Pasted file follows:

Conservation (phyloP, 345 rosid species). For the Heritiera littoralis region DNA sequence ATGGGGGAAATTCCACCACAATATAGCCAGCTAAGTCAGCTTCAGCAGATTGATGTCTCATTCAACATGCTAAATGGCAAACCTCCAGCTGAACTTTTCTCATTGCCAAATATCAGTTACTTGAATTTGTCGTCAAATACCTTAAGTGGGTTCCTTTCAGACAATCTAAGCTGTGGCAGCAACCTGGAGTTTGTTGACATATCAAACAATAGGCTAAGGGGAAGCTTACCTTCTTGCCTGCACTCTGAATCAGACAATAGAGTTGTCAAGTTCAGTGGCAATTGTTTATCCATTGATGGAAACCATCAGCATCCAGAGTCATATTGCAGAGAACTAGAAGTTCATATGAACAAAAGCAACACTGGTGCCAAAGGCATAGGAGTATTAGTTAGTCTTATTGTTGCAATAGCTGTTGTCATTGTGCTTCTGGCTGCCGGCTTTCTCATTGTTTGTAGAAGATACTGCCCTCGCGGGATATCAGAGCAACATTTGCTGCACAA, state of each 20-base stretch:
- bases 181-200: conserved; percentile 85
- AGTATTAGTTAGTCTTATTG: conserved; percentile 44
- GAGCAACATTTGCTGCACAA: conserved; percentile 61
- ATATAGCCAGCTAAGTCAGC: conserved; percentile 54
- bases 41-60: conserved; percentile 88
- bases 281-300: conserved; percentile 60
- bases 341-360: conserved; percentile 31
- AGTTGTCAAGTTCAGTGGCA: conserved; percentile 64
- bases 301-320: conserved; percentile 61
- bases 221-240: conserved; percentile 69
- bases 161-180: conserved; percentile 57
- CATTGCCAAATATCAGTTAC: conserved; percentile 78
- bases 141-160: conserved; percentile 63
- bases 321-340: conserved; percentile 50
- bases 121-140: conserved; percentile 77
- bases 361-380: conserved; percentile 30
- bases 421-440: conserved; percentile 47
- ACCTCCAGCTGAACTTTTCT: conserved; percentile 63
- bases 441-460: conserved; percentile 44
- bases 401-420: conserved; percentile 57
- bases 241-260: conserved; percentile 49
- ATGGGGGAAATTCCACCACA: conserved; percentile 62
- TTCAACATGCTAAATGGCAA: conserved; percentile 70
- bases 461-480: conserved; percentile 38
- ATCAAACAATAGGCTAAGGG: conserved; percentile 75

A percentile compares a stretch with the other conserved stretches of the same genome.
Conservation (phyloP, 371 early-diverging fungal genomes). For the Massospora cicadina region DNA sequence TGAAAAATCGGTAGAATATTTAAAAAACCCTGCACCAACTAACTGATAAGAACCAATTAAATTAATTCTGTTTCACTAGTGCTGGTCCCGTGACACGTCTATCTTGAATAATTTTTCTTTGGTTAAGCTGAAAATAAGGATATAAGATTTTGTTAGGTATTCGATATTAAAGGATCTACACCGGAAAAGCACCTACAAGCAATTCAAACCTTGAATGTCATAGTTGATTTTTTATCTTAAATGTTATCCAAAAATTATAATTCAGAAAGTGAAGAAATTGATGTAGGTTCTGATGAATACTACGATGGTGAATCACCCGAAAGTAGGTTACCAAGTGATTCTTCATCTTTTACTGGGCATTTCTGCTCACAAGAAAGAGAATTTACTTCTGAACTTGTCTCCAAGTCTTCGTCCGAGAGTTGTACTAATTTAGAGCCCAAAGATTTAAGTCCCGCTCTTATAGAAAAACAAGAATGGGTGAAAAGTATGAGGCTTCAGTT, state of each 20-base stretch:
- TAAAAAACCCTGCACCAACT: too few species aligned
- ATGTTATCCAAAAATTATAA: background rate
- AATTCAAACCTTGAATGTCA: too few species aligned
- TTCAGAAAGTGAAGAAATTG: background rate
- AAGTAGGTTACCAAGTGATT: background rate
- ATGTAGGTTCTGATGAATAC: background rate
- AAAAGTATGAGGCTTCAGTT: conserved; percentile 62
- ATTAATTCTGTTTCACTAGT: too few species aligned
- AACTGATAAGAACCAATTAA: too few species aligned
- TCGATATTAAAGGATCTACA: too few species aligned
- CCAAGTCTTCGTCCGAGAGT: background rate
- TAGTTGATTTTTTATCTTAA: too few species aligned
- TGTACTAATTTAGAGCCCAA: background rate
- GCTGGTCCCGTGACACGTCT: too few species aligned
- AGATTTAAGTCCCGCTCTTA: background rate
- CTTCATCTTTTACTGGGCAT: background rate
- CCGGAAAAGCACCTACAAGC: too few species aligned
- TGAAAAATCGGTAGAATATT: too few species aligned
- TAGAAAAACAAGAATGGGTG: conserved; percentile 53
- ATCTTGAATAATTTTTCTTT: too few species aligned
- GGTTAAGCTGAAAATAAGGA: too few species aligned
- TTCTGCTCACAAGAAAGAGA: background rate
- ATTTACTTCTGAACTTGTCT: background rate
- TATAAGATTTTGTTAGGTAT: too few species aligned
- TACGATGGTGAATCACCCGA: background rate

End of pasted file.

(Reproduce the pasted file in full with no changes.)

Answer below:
Conservation (phyloP, 345 rosid species). For the Heritiera littoralis region DNA sequence ATGGGGGAAATTCCACCACAATATAGCCAGCTAAGTCAGCTTCAGCAGATTGATGTCTCATTCAACATGCTAAATGGCAAACCTCCAGCTGAACTTTTCTCATTGCCAAATATCAGTTACTTGAATTTGTCGTCAAATACCTTAAGTGGGTTCCTTTCAGACAATCTAAGCTGTGGCAGCAACCTGGAGTTTGTTGACATATCAAACAATAGGCTAAGGGGAAGCTTACCTTCTTGCCTGCACTCTGAATCAGACAATAGAGTTGTCAAGTTCAGTGGCAATTGTTTATCCATTGATGGAAACCATCAGCATCCAGAGTCATATTGCAGAGAACTAGAAGTTCATATGAACAAAAGCAACACTGGTGCCAAAGGCATAGGAGTATTAGTTAGTCTTATTGTTGCAATAGCTGTTGTCATTGTGCTTCTGGCTGCCGGCTTTCTCATTGTTTGTAGAAGATACTGCCCTCGCGGGATATCAGAGCAACATTTGCTGCACAA, state of each 20-base stretch:
- bases 181-200: conserved; percentile 85
- AGTATTAGTTAGTCTTATTG: conserved; percentile 44
- GAGCAACATTTGCTGCACAA: conserved; percentile 61
- ATATAGCCAGCTAAGTCAGC: conserved; percentile 54
- bases 41-60: conserved; percentile 88
- bases 281-300: conserved; percentile 60
- bases 341-360: conserved; percentile 31
- AGTTGTCAAGTTCAGTGGCA: conserved; percentile 64
- bases 301-320: conserved; percentile 61
- bases 221-240: conserved; percentile 69
- bases 161-180: conserved; percentile 57
- CATTGCCAAATATCAGTTAC: conserved; percentile 78
- bases 141-160: conserved; percentile 63
- bases 321-340: conserved; percentile 50
- bases 121-140: conserved; percentile 77
- bases 361-380: conserved; percentile 30
- bases 421-440: conserved; percentile 47
- ACCTCCAGCTGAACTTTTCT: conserved; percentile 63
- bases 441-460: conserved; percentile 44
- bases 401-420: conserved; percentile 57
- bases 241-260: conserved; percentile 49
- ATGGGGGAAATTCCACCACA: conserved; percentile 62
- TTCAACATGCTAAATGGCAA: conserved; percentile 70
- bases 461-480: conserved; percentile 38
- ATCAAACAATAGGCTAAGGG: conserved; percentile 75

A percentile compares a stretch with the other conserved stretches of the same genome.
Conservation (phyloP, 371 early-diverging fungal genomes). For the Massospora cicadina region DNA sequence TGAAAAATCGGTAGAATATTTAAAAAACCCTGCACCAACTAACTGATAAGAACCAATTAAATTAATTCTGTTTCACTAGTGCTGGTCCCGTGACACGTCTATCTTGAATAATTTTTCTTTGGTTAAGCTGAAAATAAGGATATAAGATTTTGTTAGGTATTCGATATTAAAGGATCTACACCGGAAAAGCACCTACAAGCAATTCAAACCTTGAATGTCATAGTTGATTTTTTATCTTAAATGTTATCCAAAAATTATAATTCAGAAAGTGAAGAAATTGATGTAGGTTCTGATGAATACTACGATGGTGAATCACCCGAAAGTAGGTTACCAAGTGATTCTTCATCTTTTACTGGGCATTTCTGCTCACAAGAAAGAGAATTTACTTCTGAACTTGTCTCCAAGTCTTCGTCCGAGAGTTGTACTAATTTAGAGCCCAAAGATTTAAGTCCCGCTCTTATAGAAAAACAAGAATGGGTGAAAAGTATGAGGCTTCAGTT, state of each 20-base stretch:
- TAAAAAACCCTGCACCAACT: too few species aligned
- ATGTTATCCAAAAATTATAA: background rate
- AATTCAAACCTTGAATGTCA: too few species aligned
- TTCAGAAAGTGAAGAAATTG: background rate
- AAGTAGGTTACCAAGTGATT: background rate
- ATGTAGGTTCTGATGAATAC: background rate
- AAAAGTATGAGGCTTCAGTT: conserved; percentile 62
- ATTAATTCTGTTTCACTAGT: too few species aligned
- AACTGATAAGAACCAATTAA: too few species aligned
- TCGATATTAAAGGATCTACA: too few species aligned
- CCAAGTCTTCGTCCGAGAGT: background rate
- TAGTTGATTTTTTATCTTAA: too few species aligned
- TGTACTAATTTAGAGCCCAA: background rate
- GCTGGTCCCGTGACACGTCT: too few species aligned
- AGATTTAAGTCCCGCTCTTA: background rate
- CTTCATCTTTTACTGGGCAT: background rate
- CCGGAAAAGCACCTACAAGC: too few species aligned
- TGAAAAATCGGTAGAATATT: too few species aligned
- TAGAAAAACAAGAATGGGTG: conserved; percentile 53
- ATCTTGAATAATTTTTCTTT: too few species aligned
- GGTTAAGCTGAAAATAAGGA: too few species aligned
- TTCTGCTCACAAGAAAGAGA: background rate
- ATTTACTTCTGAACTTGTCT: background rate
- TATAAGATTTTGTTAGGTAT: too few species aligned
- TACGATGGTGAATCACCCGA: background rate